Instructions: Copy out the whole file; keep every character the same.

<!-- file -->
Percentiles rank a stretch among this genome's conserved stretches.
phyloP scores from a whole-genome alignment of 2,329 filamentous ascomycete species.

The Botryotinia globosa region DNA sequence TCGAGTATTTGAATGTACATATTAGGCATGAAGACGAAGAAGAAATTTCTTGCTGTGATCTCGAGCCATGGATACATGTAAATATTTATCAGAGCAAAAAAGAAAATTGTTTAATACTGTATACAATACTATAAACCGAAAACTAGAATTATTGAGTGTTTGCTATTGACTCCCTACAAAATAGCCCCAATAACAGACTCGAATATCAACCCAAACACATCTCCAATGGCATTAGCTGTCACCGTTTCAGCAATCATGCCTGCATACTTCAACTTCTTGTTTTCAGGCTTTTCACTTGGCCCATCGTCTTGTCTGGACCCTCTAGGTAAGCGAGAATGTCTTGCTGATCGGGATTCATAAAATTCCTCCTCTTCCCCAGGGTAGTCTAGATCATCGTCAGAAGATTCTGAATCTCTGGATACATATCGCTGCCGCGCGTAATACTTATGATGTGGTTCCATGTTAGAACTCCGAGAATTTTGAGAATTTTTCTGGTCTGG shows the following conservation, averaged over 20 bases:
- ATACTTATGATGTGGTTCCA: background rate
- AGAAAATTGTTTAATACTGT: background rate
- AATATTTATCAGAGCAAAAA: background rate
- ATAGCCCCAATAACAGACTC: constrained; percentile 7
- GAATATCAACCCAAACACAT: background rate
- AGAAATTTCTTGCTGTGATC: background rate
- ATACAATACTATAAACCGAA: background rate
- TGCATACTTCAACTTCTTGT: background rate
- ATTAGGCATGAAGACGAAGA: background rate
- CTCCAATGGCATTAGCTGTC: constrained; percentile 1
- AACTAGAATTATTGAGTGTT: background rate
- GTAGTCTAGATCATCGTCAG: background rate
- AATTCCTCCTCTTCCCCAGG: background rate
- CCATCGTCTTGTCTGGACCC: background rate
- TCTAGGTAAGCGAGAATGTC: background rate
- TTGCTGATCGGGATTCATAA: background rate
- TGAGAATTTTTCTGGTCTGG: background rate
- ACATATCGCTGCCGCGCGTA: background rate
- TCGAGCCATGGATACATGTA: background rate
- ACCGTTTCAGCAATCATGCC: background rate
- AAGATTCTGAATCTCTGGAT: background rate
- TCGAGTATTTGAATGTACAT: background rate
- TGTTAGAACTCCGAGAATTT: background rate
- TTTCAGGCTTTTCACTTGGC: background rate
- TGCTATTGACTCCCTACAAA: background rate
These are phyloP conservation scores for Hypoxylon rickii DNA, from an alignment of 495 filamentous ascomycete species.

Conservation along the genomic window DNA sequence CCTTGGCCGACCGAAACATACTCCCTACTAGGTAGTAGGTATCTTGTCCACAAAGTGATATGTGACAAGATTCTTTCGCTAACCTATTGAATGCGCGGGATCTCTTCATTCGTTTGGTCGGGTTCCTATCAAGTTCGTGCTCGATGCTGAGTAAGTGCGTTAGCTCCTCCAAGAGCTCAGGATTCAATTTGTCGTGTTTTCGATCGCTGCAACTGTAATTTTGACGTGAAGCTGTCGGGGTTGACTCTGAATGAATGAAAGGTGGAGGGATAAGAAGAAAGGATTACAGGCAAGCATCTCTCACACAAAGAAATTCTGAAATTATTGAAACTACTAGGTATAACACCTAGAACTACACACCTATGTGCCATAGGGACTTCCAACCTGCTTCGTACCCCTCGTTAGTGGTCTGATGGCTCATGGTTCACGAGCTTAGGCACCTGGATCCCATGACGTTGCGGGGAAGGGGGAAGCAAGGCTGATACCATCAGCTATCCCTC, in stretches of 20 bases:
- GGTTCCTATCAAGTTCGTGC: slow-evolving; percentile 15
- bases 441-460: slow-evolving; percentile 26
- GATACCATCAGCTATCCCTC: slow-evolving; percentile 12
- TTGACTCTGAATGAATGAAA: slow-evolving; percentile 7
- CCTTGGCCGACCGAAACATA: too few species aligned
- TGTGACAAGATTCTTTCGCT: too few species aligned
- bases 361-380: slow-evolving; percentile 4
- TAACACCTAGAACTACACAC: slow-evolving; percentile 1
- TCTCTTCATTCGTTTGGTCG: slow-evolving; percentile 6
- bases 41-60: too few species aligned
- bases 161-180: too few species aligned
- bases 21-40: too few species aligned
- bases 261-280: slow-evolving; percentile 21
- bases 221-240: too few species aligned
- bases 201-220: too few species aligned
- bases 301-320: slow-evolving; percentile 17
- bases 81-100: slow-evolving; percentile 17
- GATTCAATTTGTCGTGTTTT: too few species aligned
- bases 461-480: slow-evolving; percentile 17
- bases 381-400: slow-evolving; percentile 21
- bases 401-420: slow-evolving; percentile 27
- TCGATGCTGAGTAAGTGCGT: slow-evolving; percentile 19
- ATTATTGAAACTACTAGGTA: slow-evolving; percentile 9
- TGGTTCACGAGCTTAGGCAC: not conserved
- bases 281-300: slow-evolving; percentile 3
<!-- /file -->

Percentiles rank a stretch among this genome's conserved stretches.
phyloP scores from a whole-genome alignment of 2,329 filamentous ascomycete species.

The Botryotinia globosa region DNA sequence TCGAGTATTTGAATGTACATATTAGGCATGAAGACGAAGAAGAAATTTCTTGCTGTGATCTCGAGCCATGGATACATGTAAATATTTATCAGAGCAAAAAAGAAAATTGTTTAATACTGTATACAATACTATAAACCGAAAACTAGAATTATTGAGTGTTTGCTATTGACTCCCTACAAAATAGCCCCAATAACAGACTCGAATATCAACCCAAACACATCTCCAATGGCATTAGCTGTCACCGTTTCAGCAATCATGCCTGCATACTTCAACTTCTTGTTTTCAGGCTTTTCACTTGGCCCATCGTCTTGTCTGGACCCTCTAGGTAAGCGAGAATGTCTTGCTGATCGGGATTCATAAAATTCCTCCTCTTCCCCAGGGTAGTCTAGATCATCGTCAGAAGATTCTGAATCTCTGGATACATATCGCTGCCGCGCGTAATACTTATGATGTGGTTCCATGTTAGAACTCCGAGAATTTTGAGAATTTTTCTGGTCTGG shows the following conservation, averaged over 20 bases:
- ATACTTATGATGTGGTTCCA: background rate
- AGAAAATTGTTTAATACTGT: background rate
- AATATTTATCAGAGCAAAAA: background rate
- ATAGCCCCAATAACAGACTC: constrained; percentile 7
- GAATATCAACCCAAACACAT: background rate
- AGAAATTTCTTGCTGTGATC: background rate
- ATACAATACTATAAACCGAA: background rate
- TGCATACTTCAACTTCTTGT: background rate
- ATTAGGCATGAAGACGAAGA: background rate
- CTCCAATGGCATTAGCTGTC: constrained; percentile 1
- AACTAGAATTATTGAGTGTT: background rate
- GTAGTCTAGATCATCGTCAG: background rate
- AATTCCTCCTCTTCCCCAGG: background rate
- CCATCGTCTTGTCTGGACCC: background rate
- TCTAGGTAAGCGAGAATGTC: background rate
- TTGCTGATCGGGATTCATAA: background rate
- TGAGAATTTTTCTGGTCTGG: background rate
- ACATATCGCTGCCGCGCGTA: background rate
- TCGAGCCATGGATACATGTA: background rate
- ACCGTTTCAGCAATCATGCC: background rate
- AAGATTCTGAATCTCTGGAT: background rate
- TCGAGTATTTGAATGTACAT: background rate
- TGTTAGAACTCCGAGAATTT: background rate
- TTTCAGGCTTTTCACTTGGC: background rate
- TGCTATTGACTCCCTACAAA: background rate
These are phyloP conservation scores for Hypoxylon rickii DNA, from an alignment of 495 filamentous ascomycete species.

Conservation along the genomic window DNA sequence CCTTGGCCGACCGAAACATACTCCCTACTAGGTAGTAGGTATCTTGTCCACAAAGTGATATGTGACAAGATTCTTTCGCTAACCTATTGAATGCGCGGGATCTCTTCATTCGTTTGGTCGGGTTCCTATCAAGTTCGTGCTCGATGCTGAGTAAGTGCGTTAGCTCCTCCAAGAGCTCAGGATTCAATTTGTCGTGTTTTCGATCGCTGCAACTGTAATTTTGACGTGAAGCTGTCGGGGTTGACTCTGAATGAATGAAAGGTGGAGGGATAAGAAGAAAGGATTACAGGCAAGCATCTCTCACACAAAGAAATTCTGAAATTATTGAAACTACTAGGTATAACACCTAGAACTACACACCTATGTGCCATAGGGACTTCCAACCTGCTTCGTACCCCTCGTTAGTGGTCTGATGGCTCATGGTTCACGAGCTTAGGCACCTGGATCCCATGACGTTGCGGGGAAGGGGGAAGCAAGGCTGATACCATCAGCTATCCCTC, in stretches of 20 bases:
- GGTTCCTATCAAGTTCGTGC: slow-evolving; percentile 15
- bases 441-460: slow-evolving; percentile 26
- GATACCATCAGCTATCCCTC: slow-evolving; percentile 12
- TTGACTCTGAATGAATGAAA: slow-evolving; percentile 7
- CCTTGGCCGACCGAAACATA: too few species aligned
- TGTGACAAGATTCTTTCGCT: too few species aligned
- bases 361-380: slow-evolving; percentile 4
- TAACACCTAGAACTACACAC: slow-evolving; percentile 1
- TCTCTTCATTCGTTTGGTCG: slow-evolving; percentile 6
- bases 41-60: too few species aligned
- bases 161-180: too few species aligned
- bases 21-40: too few species aligned
- bases 261-280: slow-evolving; percentile 21
- bases 221-240: too few species aligned
- bases 201-220: too few species aligned
- bases 301-320: slow-evolving; percentile 17
- bases 81-100: slow-evolving; percentile 17
- GATTCAATTTGTCGTGTTTT: too few species aligned
- bases 461-480: slow-evolving; percentile 17
- bases 381-400: slow-evolving; percentile 21
- bases 401-420: slow-evolving; percentile 27
- TCGATGCTGAGTAAGTGCGT: slow-evolving; percentile 19
- ATTATTGAAACTACTAGGTA: slow-evolving; percentile 9
- TGGTTCACGAGCTTAGGCAC: not conserved
- bases 281-300: slow-evolving; percentile 3